According to my archive she made the first record of toads in a threatened pond on the other side of town seventeen years ago, and I was accompanying her on exploratory visits to monitor other sites. Three years later we watched the spring cavortings of toads (and frogs) in a pond up the hill and talked to the land owner, but were vague about where they were spending the rest of the year. This is not the place to recount the full story of what followed, of course, but two events stand out for me.
One day in March 2005 I was walking home up a lane through a wood on the hillside. I’d been walking along there for about thirty years previously without seeing a single toad, but on that day there seemed to be pairs everywhere -little males riding on the backs of larger females- in broad daylight. Unusually, it was early afternoon. One particular pair caught my eye. The female was almost white, a relatively rare albino, and her passenger very dark brown. I’ve never seen such a striking combination since.
Their presence -within half an hour of the Spring Equinox- alerted us to one of the routes taken by our local population. We soon realised that many toads were overwintering in cracks and holes in the stone wall that borders the lane, and have been going out on March evenings to rescue them ever since.
A second event that stands out in my memory occured in August 2007 when my partner was struggling with a very stressful situation at work. At the nadir of that particular crisis, just when a bit of magic was most needed, a strikingly beautiful, calm, and regal, female toad -a veritable matriarch of the toad community (pictured above)- turned up at our back door. She stayed for a while, spending the day beneath a neighbour’s planter.
I think of heart-felt encounters like these as ‘showings’. Some would regard that Equinox event as lucky co-incidence. Maybe it was. But the Spring Equinox had long been important for me as a key time in the life of Kingfishers, and co-incidentally or not, we happened to hear about a kingfisher turning up on the same day at the pond my partner had surveyed some eight years before. The second event, the arrival of her amphibian helper, seems to me to illustrate the potential for reciprocity in relations between humans and other species. Again, given my own experiences with kingfishers, this is not a claim I make lightly.
We always enjoy the toading season, not least the friendly rivalry and camaraderie between rescue sites. As we’re not quite as able to keep going up and down hills these days we were delighted to welcome some enthusiastic new helpers this year. Some people have expressed doubt about whether rescuing toads is worthwhile. Quite apart from the steep decline in their overall population, we know of a couple of migration routes further down the valley that have died out for various reasons. In any case, once you’ve got to know toads, and seen animals injured or killed on roads you’re likely to want to carry on. There is always more to learn, and being close to the toads’ springtime rite is brilliant -every time.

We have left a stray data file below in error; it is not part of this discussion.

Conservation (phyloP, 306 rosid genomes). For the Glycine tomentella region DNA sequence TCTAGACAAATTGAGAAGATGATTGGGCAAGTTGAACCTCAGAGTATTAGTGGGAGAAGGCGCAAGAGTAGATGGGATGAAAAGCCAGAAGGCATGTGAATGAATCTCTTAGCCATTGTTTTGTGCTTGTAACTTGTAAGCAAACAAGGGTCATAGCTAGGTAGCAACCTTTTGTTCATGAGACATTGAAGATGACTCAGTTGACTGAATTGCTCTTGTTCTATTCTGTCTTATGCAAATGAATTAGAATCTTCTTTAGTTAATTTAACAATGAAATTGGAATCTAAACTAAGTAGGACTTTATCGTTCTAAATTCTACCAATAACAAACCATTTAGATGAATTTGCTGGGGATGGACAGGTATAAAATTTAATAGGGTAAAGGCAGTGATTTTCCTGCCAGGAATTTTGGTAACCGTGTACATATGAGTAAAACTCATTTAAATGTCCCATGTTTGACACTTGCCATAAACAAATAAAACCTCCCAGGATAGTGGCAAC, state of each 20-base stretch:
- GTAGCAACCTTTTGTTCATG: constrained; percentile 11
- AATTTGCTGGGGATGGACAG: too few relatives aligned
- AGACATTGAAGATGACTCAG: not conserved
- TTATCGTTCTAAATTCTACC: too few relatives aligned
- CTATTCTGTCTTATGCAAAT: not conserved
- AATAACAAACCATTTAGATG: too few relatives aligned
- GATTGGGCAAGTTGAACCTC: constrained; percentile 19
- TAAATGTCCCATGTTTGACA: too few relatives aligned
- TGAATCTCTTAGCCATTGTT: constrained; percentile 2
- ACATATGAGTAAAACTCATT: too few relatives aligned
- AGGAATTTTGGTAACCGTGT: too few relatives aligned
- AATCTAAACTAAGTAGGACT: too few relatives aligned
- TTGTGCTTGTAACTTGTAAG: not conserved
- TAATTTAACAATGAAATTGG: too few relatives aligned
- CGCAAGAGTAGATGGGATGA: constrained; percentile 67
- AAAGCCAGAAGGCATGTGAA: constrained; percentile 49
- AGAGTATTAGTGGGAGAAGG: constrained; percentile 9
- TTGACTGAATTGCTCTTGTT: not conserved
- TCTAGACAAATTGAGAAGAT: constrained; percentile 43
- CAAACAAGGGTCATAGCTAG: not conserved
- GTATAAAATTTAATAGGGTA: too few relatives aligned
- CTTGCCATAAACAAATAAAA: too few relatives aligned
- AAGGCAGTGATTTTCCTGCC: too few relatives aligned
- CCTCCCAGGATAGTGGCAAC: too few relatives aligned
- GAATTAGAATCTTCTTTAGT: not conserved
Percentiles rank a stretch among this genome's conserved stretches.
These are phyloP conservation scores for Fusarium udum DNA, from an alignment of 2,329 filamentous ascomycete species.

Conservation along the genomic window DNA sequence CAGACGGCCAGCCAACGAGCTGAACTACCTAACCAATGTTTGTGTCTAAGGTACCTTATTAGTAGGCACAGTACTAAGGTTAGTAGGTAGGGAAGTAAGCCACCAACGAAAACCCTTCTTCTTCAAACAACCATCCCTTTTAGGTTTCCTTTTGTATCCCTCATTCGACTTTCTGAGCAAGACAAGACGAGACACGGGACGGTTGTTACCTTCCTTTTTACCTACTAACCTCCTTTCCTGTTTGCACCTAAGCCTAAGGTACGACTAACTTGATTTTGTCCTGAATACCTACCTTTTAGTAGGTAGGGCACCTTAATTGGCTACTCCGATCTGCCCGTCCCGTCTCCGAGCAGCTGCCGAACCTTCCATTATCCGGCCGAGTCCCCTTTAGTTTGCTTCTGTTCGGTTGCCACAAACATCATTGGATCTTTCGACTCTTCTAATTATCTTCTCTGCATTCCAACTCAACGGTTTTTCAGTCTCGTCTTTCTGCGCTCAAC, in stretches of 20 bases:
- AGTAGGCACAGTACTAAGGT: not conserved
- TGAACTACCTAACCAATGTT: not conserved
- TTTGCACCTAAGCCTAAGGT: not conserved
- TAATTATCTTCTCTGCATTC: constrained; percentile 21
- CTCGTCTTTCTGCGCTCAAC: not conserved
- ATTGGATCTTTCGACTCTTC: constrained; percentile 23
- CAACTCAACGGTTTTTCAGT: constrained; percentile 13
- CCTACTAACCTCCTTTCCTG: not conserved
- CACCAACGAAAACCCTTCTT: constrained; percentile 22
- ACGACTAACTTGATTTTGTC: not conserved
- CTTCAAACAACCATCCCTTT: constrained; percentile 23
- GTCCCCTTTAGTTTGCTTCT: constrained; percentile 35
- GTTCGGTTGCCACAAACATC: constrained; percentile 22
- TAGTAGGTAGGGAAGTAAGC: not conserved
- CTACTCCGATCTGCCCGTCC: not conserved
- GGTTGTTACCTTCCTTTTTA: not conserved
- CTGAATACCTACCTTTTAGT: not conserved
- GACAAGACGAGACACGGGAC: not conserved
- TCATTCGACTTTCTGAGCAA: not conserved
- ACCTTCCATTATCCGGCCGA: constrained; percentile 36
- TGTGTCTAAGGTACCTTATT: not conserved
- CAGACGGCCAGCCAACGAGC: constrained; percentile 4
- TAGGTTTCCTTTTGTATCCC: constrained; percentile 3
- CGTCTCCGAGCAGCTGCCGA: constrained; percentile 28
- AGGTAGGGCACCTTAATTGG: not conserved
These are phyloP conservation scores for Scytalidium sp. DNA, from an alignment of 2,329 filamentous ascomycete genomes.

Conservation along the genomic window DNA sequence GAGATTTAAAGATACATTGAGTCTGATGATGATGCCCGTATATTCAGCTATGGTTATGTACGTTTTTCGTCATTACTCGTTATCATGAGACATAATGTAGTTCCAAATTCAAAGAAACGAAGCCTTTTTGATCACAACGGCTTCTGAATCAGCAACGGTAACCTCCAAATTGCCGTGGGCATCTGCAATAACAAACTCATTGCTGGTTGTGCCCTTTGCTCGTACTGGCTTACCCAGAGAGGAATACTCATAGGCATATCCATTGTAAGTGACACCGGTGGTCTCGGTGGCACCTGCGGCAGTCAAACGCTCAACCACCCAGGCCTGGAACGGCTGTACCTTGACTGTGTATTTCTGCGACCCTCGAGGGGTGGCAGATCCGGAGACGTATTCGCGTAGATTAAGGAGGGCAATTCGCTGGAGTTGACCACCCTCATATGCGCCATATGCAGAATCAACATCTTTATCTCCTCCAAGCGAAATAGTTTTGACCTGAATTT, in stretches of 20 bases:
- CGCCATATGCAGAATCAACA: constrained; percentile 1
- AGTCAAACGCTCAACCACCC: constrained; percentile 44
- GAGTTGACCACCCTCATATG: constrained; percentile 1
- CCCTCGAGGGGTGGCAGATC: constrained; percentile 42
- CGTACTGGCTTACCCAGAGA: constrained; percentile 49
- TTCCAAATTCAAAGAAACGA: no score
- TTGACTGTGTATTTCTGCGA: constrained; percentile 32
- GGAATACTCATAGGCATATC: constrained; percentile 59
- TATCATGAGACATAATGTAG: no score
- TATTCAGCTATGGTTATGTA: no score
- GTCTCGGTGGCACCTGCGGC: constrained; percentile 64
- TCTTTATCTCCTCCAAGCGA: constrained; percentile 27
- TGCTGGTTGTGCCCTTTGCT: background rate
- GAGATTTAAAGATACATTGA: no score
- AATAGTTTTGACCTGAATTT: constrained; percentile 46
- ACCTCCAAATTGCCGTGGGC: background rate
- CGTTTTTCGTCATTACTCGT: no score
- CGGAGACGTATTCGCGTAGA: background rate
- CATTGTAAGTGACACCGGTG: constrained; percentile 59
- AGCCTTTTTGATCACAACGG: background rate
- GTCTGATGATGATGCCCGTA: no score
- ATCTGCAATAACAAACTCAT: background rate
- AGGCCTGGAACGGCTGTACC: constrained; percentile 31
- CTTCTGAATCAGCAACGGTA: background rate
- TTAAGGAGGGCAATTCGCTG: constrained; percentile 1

To find local toad rescue groups in the U.K go to Toads on Roads, or look on Facebook (if you’re that way inclined -we aren’t :)).
B.T. 6th April 2017.
On a trip to Manchester this week I was shocked by the number of homeless people, many of them quite young adults, begging on the streets. A group of women carrying sheets of cardboard and tatty quilts. Men sitting on the pavement, lost to the world. More than I’ve seen in over forty years of occasional visits to that city. The tent encampment in the photograph above (one of many that have sprung up in recent years) is less than a quarter of a mile from a building site where hoardings announce the impending arrival of a 30 storey tower of luxury apartments ‘with unrivalled 360 degree views’. And now we have Theresa May, a Tory Prime Minister, claiming she runs “a government that is working for everyone and for every part of the country.”
My younger self had some involvement in housing action in Manchester in the early 1970’s, when at least there was a lot of council house building, and a relatively more equal distribution of wealth. Today’s escalating housing crisis, which visible street homelessness is only one part of, has been driven by a raft of draconican legislation coupled with cuts in welfare benefits and local government budgets. The net result of this is that mutual respect between the super rich, or indeed the affluent, and those cast out beyond the increasingly shredded safety net of the welfare state becomes almost unimaginable.